It had been assigned to determine whether nuclear power met the criteria for inclusion in the taxonomy, specifically, the Do No Significant Harm principle. This, in spite of the trifling fact that the JRC was established under the Euratom Treaty and is still tasked with conducting nuclear research under the aegis, and with the funding, of Euratom.
The report concluded that there was no “science-based evidence” that nuclear could do more harm to the environment than other activities in the taxonomy.
To no one’s surprise; but to considerable criticism from experts, including one of Germany’s nuclear regulatory authorities, and from the European Commission’s own Scientific Committee on Health, Environment and Emerging Risks, both of whom pointed out that the report’s conclusions were not supported by the report’s own findings.
Others noted that the JRC mandate neglected many critical taxonomy elements. In spite of these severe strictures, when the final JRC report was published a few months later it contained no revisions.
Nuclear lobby's swagger
The extent of the influence of the Nuclear Seven and the JRC report on the ultimate decision to formally label nuclear as sustainable is unclear, but likely decisive.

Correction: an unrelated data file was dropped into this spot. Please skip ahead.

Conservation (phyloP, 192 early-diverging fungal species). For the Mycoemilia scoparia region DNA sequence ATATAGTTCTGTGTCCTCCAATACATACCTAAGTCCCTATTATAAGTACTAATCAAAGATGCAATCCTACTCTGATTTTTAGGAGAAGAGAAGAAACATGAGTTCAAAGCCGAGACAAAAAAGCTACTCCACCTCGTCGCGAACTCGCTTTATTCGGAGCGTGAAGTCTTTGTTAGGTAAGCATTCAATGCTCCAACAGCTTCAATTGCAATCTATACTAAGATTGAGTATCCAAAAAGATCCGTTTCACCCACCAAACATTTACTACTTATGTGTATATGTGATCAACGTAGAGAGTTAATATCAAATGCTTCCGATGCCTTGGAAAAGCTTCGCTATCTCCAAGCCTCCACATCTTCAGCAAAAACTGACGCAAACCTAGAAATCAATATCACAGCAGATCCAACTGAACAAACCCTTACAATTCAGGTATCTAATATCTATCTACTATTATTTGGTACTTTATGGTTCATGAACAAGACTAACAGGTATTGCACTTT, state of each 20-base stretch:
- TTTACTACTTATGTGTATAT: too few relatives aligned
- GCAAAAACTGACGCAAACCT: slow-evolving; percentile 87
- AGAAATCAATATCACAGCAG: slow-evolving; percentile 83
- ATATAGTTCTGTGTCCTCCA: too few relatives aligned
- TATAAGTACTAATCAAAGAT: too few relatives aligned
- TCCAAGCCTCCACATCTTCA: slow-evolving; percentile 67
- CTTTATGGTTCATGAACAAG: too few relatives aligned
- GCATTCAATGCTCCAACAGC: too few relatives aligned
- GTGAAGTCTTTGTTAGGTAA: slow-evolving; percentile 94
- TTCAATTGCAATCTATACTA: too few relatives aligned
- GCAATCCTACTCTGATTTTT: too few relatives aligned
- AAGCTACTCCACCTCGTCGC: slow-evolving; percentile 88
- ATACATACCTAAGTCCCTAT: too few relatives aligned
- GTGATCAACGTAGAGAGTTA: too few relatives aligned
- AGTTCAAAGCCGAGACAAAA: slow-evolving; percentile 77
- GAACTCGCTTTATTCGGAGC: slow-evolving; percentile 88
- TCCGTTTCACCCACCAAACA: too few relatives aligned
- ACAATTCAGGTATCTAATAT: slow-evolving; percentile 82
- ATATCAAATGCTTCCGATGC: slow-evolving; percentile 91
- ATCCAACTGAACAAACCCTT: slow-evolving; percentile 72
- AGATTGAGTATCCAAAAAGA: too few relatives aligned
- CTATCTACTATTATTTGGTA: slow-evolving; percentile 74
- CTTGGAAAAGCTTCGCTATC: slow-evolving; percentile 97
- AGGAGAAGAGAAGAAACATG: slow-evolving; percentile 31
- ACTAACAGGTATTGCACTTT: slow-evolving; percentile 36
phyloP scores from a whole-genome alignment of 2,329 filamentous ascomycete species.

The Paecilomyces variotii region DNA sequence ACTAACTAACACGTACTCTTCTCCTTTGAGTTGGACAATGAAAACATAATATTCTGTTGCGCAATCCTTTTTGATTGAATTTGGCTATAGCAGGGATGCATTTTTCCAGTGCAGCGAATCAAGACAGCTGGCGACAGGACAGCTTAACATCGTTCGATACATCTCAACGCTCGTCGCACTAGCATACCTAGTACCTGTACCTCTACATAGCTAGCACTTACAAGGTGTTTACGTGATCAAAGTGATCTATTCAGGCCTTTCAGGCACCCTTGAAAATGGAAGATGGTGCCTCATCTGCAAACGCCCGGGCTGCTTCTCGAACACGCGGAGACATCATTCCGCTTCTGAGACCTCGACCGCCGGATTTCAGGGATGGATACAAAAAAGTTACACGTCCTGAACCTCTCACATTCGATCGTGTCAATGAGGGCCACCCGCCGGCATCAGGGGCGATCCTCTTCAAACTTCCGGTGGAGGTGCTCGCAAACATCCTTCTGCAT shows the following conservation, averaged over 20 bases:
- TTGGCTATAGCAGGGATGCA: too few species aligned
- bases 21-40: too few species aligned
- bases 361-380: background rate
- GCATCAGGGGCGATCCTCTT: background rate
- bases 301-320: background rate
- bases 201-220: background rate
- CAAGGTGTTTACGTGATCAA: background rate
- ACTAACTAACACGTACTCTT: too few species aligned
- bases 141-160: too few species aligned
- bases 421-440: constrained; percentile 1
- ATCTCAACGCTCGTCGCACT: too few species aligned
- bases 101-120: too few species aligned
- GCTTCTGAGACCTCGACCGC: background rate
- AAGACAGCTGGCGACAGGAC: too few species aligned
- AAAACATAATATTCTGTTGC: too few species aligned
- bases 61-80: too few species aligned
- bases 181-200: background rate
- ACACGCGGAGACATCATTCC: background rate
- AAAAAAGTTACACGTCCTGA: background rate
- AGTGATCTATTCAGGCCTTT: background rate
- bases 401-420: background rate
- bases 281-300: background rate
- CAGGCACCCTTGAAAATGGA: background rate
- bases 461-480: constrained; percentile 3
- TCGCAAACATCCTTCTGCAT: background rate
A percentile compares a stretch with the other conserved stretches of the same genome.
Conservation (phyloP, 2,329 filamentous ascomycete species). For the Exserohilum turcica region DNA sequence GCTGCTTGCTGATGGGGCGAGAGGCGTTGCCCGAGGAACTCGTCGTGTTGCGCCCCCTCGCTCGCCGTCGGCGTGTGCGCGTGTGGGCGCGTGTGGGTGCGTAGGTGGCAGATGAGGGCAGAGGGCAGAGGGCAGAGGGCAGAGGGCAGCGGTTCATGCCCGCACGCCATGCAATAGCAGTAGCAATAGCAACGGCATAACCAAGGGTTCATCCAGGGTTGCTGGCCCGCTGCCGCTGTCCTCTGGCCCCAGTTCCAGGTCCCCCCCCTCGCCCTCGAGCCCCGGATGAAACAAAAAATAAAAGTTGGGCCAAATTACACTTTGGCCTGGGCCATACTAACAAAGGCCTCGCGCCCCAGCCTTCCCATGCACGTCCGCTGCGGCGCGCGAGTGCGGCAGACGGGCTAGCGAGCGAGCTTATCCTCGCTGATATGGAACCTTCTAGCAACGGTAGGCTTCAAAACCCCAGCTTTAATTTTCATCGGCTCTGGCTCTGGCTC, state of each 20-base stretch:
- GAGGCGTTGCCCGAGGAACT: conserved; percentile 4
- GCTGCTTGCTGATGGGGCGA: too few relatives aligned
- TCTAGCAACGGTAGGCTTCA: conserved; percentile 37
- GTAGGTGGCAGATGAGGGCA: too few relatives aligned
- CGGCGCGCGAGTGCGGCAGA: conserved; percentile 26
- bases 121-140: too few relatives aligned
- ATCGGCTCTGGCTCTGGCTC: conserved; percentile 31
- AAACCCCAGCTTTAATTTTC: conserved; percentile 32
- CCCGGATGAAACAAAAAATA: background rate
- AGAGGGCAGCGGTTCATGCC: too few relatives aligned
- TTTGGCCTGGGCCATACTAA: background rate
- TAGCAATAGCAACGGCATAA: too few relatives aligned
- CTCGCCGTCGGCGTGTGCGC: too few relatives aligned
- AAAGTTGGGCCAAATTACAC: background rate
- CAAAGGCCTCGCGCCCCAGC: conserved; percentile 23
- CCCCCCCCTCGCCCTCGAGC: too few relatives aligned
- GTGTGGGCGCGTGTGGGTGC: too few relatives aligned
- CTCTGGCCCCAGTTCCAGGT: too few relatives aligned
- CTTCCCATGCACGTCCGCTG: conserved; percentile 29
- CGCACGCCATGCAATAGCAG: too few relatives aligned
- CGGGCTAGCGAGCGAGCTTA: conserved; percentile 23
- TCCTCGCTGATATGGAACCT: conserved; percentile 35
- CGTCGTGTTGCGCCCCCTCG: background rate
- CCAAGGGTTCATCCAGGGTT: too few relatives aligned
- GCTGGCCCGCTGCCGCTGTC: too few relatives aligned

And buoyed up by this, the EU’s successful nuclear lobby has been conducting itself with noticeable swagger.
From the seven signatories of the 2021 letter, the Nuclear Alliance, as it is now known, has expanded to 14 EU countries with the addition, in February, of Bulgaria, Croatia, Finland and the Netherlands, followed by Belgium, Estonia and Sweden, with Italy as an observer.
Now representing a majority in the EU, the Alliance has been emboldened to demand, at their fourth meeting in Spain on 11 July, that nuclear energy should be treated equally with renewables when it comes to EU funding and the promotion of joint projects.